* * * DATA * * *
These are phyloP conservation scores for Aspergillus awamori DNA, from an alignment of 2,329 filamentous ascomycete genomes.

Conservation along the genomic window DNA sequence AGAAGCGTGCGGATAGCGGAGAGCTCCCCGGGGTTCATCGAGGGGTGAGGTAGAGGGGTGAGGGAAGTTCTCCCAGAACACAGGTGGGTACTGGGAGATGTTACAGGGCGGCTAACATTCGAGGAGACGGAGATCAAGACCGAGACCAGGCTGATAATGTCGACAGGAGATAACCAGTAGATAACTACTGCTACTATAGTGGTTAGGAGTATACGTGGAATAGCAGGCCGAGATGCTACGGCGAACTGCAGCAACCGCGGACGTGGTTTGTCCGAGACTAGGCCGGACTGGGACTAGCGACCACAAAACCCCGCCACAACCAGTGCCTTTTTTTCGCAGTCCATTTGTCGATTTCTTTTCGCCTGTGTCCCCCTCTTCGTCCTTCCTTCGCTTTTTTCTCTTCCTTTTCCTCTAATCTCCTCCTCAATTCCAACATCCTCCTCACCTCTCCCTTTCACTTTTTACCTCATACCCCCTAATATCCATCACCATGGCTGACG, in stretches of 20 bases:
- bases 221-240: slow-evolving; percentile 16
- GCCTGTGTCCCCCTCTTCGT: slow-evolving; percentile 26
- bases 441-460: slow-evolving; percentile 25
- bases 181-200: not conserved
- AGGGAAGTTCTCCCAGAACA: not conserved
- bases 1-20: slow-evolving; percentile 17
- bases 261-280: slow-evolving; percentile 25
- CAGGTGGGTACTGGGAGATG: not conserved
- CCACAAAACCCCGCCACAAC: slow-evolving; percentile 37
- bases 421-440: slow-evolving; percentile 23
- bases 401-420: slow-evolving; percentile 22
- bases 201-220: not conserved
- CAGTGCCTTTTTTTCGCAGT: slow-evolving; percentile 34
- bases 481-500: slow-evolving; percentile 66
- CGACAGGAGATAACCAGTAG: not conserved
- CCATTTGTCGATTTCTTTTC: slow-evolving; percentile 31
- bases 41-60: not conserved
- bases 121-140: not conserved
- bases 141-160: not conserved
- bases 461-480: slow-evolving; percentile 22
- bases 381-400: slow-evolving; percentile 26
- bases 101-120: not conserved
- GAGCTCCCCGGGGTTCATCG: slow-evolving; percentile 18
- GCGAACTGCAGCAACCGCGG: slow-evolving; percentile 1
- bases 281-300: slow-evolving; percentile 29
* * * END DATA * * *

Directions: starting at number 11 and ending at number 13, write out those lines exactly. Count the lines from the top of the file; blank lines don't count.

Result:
- CCACAAAACCCCGCCACAAC: slow-evolving; percentile 37
- bases 421-440: slow-evolving; percentile 23
- bases 401-420: slow-evolving; percentile 22